Biotech IPOs 2020 and M&A Trends

Biotech IPOs 2020 and M&A Trends


Contributing Author John Vandermosten, Senior Biotechnology Analyst

Transaction Trends 2020 


Life sciences transactions have boomed over the last year.  Merger and acquisition (M&A) activity distinguished itself with several large and meaningful deals, but it was initial public offerings (IPOs) that stole the spotlight with dramatic year over year growth in the number of new issues.  In 2019, we saw almost 70 IPOs take place in the life sciences, but in 2020, this grew to almost 120 with several areas represented.1  In both M&A and in IPO action, oncology, neurodegenerative disease, and gene therapy dominated new listings in the life sciences.  We also saw the reemergence of special purpose acquisition companies (SPACs) in the IPO space with new issues targeting all sectors, including health care.

A Year in Review 


2020 began with a host of concerns.  It was an election year and with the market down only two years in the last decade, we seemed to be closer to the end of an economic cycle than to the beginningPossible government action on drug pricing and further erosion of the Affordable Care Act were seen as risks to the status quo, as was an overhaul of the health care ecosystem by a new administrationThere was also an emerging virus in China that might dissipate after a few months or expand into something more insidious.  More generalist capital was moving into the life sciences.  Many investors believed the first half of 2020 would continue the dominant trend of recent quarters, but performance would taper off would begin in the second half as concerns regarding valuation, market exhaustion and a contentious election took center stage.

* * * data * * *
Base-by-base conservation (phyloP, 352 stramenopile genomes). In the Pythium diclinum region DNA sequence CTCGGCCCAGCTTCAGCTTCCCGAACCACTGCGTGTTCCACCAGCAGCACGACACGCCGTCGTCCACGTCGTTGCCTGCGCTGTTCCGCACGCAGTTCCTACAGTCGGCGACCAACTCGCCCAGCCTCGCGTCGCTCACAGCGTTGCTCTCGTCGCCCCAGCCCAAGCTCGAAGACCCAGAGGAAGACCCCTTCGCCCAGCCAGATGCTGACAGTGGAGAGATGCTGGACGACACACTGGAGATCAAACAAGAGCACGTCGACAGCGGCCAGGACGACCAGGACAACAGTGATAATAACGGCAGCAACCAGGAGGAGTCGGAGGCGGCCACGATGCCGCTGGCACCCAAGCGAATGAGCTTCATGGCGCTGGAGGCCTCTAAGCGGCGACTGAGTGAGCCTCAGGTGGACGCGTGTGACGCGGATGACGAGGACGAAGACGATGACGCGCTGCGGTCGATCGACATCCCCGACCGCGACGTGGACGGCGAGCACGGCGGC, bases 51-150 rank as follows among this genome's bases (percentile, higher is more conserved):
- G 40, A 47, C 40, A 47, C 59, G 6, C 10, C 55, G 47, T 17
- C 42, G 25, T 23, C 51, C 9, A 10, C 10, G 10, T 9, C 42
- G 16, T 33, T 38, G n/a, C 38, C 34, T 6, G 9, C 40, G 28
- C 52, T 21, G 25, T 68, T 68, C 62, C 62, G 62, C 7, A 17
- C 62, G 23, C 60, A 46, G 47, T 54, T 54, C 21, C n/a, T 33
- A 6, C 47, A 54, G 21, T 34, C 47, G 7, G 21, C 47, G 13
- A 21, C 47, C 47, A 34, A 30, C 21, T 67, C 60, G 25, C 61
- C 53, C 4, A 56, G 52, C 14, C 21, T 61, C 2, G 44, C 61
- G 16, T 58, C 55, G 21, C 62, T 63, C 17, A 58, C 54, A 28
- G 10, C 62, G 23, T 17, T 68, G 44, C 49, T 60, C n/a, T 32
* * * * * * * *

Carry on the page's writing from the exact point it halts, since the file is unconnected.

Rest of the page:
It didn't turn out that way. 


Due to its rapid spread to Europe and the United States, the coronavirus was recognized as a pandemic by the World Health Organization (WHO) in early MarchAs a result, schools and businesses closed, travel was curtailed and activities were limited outside quarantine.  Markets swooned, anticipating the economic impact of these changes and the S&P 500 fell 34% between February 19th to March 23rd.